August 2004 archive

Book and Game Reviews

Book: The Curious Incident of the Dog in the Night-Time

A week ago, Joel Spolsky wrote some comments regarding a book called The Curious Incident of the Dog in the Night-Time, written by Mark Haddon. I added the book to an order I was placing at Amazon, and Thursday afternoon it arrived at my workplace.

The story is written from the point of view of Christopher Boone, fifteen year old boy who suffers from Asperger’s Syndrome. Young Christopher finds a poodle killed, and sets out to solve the mystery of who killed the Wellington.

This book is very definately going to hold a place near the top of my most favourite novels. It is quite simply an amazing novel.

The use of the first-person perspective pulls you into this novel, and engages you completely. When reading this book, you it truely feels honest and real. The author writes as if the main character is writing this book – as if it’s a novel he wrote during his efforts to solve the mystery. It is an amazingly strong narrative technique. If the author’s name on the cover and the character’s name in the book matched up, a reader would never believe this to be a work of fiction.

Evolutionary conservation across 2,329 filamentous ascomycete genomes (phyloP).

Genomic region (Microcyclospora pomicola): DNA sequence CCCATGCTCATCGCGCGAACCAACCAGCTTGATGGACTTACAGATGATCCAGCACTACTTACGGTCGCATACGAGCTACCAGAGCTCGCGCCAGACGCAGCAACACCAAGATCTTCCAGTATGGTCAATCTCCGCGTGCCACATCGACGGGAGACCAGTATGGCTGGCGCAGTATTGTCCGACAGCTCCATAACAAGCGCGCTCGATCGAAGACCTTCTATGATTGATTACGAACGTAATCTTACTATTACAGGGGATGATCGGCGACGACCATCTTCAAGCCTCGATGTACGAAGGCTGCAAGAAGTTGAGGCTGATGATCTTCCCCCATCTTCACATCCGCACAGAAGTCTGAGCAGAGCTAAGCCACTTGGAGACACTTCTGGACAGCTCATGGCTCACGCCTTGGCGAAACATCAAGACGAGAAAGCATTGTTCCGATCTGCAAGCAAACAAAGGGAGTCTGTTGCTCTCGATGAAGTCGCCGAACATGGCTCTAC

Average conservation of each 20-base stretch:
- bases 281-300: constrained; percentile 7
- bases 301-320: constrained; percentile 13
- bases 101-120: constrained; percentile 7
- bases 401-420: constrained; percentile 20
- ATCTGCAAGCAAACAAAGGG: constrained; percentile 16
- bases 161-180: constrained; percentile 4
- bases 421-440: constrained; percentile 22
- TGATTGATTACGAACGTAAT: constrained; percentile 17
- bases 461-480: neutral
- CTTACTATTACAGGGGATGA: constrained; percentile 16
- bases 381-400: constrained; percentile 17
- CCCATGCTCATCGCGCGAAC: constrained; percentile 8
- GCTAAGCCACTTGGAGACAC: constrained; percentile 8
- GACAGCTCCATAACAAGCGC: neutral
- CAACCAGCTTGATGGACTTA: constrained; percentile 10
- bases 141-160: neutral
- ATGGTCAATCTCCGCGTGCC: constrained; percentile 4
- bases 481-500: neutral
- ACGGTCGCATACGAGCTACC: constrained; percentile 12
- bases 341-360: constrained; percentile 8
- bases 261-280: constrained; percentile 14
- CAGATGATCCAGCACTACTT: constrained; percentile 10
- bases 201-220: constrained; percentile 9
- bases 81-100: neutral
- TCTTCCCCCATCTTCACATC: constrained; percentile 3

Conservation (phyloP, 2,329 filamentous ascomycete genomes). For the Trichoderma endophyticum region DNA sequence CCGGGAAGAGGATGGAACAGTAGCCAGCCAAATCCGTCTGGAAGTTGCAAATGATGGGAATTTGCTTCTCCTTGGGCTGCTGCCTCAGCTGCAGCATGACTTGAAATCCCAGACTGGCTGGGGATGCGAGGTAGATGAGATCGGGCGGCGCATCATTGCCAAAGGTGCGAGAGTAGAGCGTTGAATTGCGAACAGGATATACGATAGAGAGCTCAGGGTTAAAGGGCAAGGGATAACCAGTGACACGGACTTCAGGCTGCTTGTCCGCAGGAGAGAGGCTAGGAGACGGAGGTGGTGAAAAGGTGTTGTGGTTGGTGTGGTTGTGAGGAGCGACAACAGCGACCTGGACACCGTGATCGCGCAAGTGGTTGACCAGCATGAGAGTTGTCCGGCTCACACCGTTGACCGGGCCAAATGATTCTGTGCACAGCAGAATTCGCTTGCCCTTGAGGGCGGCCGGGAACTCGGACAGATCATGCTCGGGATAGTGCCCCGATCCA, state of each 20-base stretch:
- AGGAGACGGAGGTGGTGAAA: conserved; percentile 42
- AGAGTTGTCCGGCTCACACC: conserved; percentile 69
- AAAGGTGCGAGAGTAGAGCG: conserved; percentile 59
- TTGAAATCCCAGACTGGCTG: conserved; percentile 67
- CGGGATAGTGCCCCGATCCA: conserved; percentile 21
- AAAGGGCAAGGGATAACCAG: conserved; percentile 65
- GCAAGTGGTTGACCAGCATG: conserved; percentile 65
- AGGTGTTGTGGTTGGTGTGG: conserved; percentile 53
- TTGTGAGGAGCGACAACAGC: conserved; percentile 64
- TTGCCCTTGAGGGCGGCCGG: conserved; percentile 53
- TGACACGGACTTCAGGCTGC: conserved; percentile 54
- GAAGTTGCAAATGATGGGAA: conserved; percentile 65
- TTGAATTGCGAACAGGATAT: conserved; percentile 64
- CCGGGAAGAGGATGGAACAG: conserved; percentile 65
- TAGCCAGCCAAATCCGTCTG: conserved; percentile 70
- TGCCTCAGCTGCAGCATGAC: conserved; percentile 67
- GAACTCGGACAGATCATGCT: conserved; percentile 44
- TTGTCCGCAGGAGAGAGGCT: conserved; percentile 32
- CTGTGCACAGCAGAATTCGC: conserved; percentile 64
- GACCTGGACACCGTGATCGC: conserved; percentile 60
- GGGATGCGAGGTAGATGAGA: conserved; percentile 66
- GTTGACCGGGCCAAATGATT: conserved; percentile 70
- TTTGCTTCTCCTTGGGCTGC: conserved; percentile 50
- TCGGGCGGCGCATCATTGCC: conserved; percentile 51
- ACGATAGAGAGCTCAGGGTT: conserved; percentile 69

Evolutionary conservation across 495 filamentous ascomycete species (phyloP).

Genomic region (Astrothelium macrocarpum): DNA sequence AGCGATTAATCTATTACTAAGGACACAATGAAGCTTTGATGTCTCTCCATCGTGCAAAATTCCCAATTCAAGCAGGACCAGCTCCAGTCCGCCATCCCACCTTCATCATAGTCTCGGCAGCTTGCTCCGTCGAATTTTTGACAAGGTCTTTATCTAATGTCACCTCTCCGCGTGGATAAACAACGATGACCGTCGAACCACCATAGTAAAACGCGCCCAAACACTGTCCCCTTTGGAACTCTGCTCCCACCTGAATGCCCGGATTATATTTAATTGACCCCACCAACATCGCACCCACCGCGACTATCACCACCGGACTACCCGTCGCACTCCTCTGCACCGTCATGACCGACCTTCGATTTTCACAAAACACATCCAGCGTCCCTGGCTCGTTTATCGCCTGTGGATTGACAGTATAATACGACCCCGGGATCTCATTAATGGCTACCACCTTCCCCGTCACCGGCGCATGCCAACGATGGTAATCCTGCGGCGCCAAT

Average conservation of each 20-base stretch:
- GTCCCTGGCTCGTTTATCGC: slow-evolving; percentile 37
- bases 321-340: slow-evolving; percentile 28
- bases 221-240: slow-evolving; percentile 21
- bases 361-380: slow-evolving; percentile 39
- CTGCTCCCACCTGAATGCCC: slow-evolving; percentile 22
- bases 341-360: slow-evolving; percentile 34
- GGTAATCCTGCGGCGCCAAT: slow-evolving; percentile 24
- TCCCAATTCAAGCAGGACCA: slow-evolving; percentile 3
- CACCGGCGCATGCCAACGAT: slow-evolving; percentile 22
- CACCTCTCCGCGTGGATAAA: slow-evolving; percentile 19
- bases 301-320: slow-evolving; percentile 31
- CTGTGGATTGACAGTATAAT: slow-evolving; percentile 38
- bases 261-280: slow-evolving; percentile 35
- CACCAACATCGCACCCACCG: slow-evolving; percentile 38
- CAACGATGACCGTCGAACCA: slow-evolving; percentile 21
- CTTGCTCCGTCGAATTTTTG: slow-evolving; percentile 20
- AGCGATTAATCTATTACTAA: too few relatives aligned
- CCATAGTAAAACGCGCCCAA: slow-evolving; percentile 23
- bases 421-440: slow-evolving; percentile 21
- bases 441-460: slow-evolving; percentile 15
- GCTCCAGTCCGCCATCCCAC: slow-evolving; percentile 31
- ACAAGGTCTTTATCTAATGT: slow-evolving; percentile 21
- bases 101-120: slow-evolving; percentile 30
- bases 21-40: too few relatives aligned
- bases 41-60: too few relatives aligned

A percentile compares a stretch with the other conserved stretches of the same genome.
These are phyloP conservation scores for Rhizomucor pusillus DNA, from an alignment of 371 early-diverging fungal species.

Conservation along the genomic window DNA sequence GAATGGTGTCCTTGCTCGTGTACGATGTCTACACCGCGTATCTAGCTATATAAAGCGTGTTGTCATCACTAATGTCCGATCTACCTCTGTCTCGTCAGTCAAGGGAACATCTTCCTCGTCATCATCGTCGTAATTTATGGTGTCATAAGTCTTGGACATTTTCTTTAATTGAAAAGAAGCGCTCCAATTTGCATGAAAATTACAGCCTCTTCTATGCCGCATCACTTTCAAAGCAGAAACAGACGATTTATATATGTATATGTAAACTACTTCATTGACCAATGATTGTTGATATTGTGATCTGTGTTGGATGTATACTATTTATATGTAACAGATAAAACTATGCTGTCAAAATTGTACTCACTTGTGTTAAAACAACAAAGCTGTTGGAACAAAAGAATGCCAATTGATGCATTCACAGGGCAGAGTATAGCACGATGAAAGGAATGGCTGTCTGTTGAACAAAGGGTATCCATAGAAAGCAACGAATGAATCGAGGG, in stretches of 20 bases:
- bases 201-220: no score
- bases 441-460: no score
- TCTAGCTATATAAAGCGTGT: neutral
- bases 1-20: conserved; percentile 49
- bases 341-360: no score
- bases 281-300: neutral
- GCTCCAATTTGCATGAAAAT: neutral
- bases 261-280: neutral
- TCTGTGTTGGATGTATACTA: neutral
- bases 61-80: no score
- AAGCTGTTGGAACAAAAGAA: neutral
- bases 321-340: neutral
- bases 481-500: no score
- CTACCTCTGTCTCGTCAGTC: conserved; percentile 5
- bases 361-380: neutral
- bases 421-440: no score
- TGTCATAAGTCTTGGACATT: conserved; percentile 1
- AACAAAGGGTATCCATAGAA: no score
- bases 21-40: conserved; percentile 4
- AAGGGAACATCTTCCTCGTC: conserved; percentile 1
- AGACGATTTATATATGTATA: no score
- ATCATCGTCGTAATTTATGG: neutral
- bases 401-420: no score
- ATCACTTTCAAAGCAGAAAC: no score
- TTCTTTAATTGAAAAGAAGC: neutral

I recommend that everyone read this book, especially you geeky types. You’ll probably giggle through the first few chapters, as I did, but it won’t take long before you realize how serious things are.

Game: Tales of Symphonia

Tales of Symphonia is a role-playing game for the GameCube system. It is published by Namco. It is sure to be available at any of your favourite video game stores.

Colette is the Chosen of Regeneration, fated to regenerate the world and save everyone’s existence. Her party, including the inexperienced swordsman (Lloyd, your main character), a young magician (Genis), your school-teacher (Raine) and a mercenary (Kratos) set out to regenerate the world, each for their own reasons. All that stands in their way is an army of half-elfs, a world where humans are harvested in ranches, and just about everything else you can imagine.

This game is basically amazing. It has wonderful elements of some of the best fantasy games ever, such as FF6 and FF7. The story is a beautiful twisting saga. The graphics are beautiful, cell-shaded, and very similar to Wind Waker’s. The voice acting is the best I’ve ever heard in a video game, as it actually adds to the game’s dialogue rather than making my ears cringe. And finally, the characters are deep (for a video game), and subtle (for a video game).

I recommend this game strongly for anyone who has ever liked Final Fantasy games, and who owns a GameCube. Actually, you know what… buy a GameCube for this. It’s worthwhile and relatively cheap anyways.

Roundup